• 20 hours of community service as verified by the West Virginia University’s Center for Service and Learning

Applications will be sent out to students approximately one month prior to the deadline each Spring semester (May 15) and Fall semester (December 15).


Click here to view the Suggested Plan of Study

General Education FOUNDATIONS

Please use this link to view a list of courses that meet each GEF requirement.

NOTE: Some major requirements will fulfill specific GEF requirements. Please see the curriculum requirements listed below for details on which GEFs you will need to select.

General Education Foundations
F1 - Composition & Rhetoric3-6
Introduction to Composition and Rhetoric
and Composition, Rhetoric, and Research
Accelerated Academic Writing
F2A/F2B - Science & Technology4-6
F3 - Math & Quantitative Skills3-4
F4 - Society & Connections3
F5 - Human Inquiry & the Past3
F6 - The Arts & Creativity3
F7 - Global Studies & Diversity3
F8 - Focus (may be satisfied by completion of a minor, double major, or dual degree)9
Total Hours31-37

Please note that not all of the GEF courses are offered at all campuses. Students should consult with their advisor or academic department regarding the GEF course offerings available at their campus.

Degree Requirements

Minimum GPA of 2.5 required.
Minimum grade of C- in all required courses unless otherwise noted.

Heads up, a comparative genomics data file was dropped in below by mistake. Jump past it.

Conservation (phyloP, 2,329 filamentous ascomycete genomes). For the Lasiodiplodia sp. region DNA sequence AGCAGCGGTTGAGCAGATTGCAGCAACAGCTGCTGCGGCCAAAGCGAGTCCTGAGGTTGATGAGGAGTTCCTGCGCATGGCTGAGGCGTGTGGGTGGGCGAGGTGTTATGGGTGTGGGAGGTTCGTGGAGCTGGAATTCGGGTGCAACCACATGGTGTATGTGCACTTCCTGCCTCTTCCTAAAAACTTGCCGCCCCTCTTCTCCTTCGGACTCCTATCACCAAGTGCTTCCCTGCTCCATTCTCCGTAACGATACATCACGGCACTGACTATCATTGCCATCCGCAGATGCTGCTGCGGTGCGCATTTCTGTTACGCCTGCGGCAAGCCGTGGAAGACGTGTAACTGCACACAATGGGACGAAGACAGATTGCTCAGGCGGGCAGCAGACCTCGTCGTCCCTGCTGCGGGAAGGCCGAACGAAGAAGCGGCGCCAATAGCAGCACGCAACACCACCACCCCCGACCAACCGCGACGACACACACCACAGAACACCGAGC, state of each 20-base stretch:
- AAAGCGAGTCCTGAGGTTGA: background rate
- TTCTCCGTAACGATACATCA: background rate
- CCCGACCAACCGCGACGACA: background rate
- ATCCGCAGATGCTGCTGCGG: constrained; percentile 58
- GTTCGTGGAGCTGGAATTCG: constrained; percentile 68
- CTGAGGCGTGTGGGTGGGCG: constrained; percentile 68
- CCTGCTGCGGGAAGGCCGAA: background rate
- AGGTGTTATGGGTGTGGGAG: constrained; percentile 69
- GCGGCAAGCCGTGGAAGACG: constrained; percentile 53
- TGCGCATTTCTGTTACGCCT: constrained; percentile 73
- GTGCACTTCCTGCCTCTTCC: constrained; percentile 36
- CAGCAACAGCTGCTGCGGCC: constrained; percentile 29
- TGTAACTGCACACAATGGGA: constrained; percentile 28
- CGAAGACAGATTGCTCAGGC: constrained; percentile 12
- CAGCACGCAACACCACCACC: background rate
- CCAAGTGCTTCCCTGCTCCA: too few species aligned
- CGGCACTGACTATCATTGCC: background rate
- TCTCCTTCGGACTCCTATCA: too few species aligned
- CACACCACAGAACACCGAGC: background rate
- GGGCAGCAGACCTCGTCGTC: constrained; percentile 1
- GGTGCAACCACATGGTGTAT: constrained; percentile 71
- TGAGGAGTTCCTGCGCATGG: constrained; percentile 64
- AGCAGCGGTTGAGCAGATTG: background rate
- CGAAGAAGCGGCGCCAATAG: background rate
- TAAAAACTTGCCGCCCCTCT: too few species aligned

GEF 1, 5, & 6 (may vary depending on overlap)9
WVUE 191First Year Seminar1
Pre-major Requirements
ENGL 101Introduction to Composition and Rhetoric3
BIOL 102
BIOL 104
General Biology
and General Biology Laboratory (GEF 2)
PSYC 101Introduction to Psychology3
SEP 210Professional Issues (Minimum grade of B-)1
SEP 271Sport in American Society (Minimum grade of B-; GEF 8)3
SEP 272Psychological Perspectives of Sport (Minimum grade of B-; GEF 4)3
SOCA 101Introduction to Sociology3
Community Service (Must complete minimum of 20 hours prior to application into major) *
Applied Area Requirements
ACE 256Principles and Problems of Coaching3
ATTR 121Sport Injury Control and Management3
COUN 303Introduction to Helping Professions3
EXPH 364Kinesiology3
EXPH 365Exercise Physiology 13
Select one of the following (GEF 3):3
College Algebra 5-Day
College Algebra 4-Day
PET 175Motor Development2
SEP 373African Americans in Sports (GEF 7)3
SEP 312Professional Issues in Sport Psychology 31
SEP 383Exercise Psychology3
SEP 385Social Psychology of Sport3
SEP 425Psychological Aspects of Sport Injury3
SEP 474Sport Studies Research Methods (Fulfills Writng and Communication Skills Requirement)3
Select one of the following:3
SEP 493
Special Topics
Sport Performance Enhancement
Physical Activity Promotion
Cross Cultural Perspectives in Sport and Society
Foundation Requirements
PSYC 241Introduction to Human Development (GEF 8)3
PSYC 251Introduction to Social Psychology (GEF 8)3
PSYC 281Introduction to Abnormal Psychology3
One three-hour Sociology (SOCA) elective 200-400 level3
Electives (to reach 120 minimum for degree)39
Community Service (Minimum of fifty hours must be completed to graduate) *
Total Hours120

Students must complete a minimum of fifty hours of community service to graduate ( 20 of these hours must be completed upon application into the major

Suggested Plan of Study

First Year
PSYC 1013SOCA 1013
ACE 2563SEP 272 (GEF 4)3
BIOL 102
BIOL 104 (GEF 2)
4ENGL 101 (GEF 1)3
WVUE 1911PET 1752
Elective or Minor3SEP 2101
 MATH 126A (GEF 3)3
 14 15
Second Year
SEP 271 (GEF 8)3ENGL 102 (GEF 1)3
GEF 53PSYC 251 (GEF 8)3
GEF 63Sociology Elective 200-300 level3
PSYC 241 (GEF 8)3ATTR 1213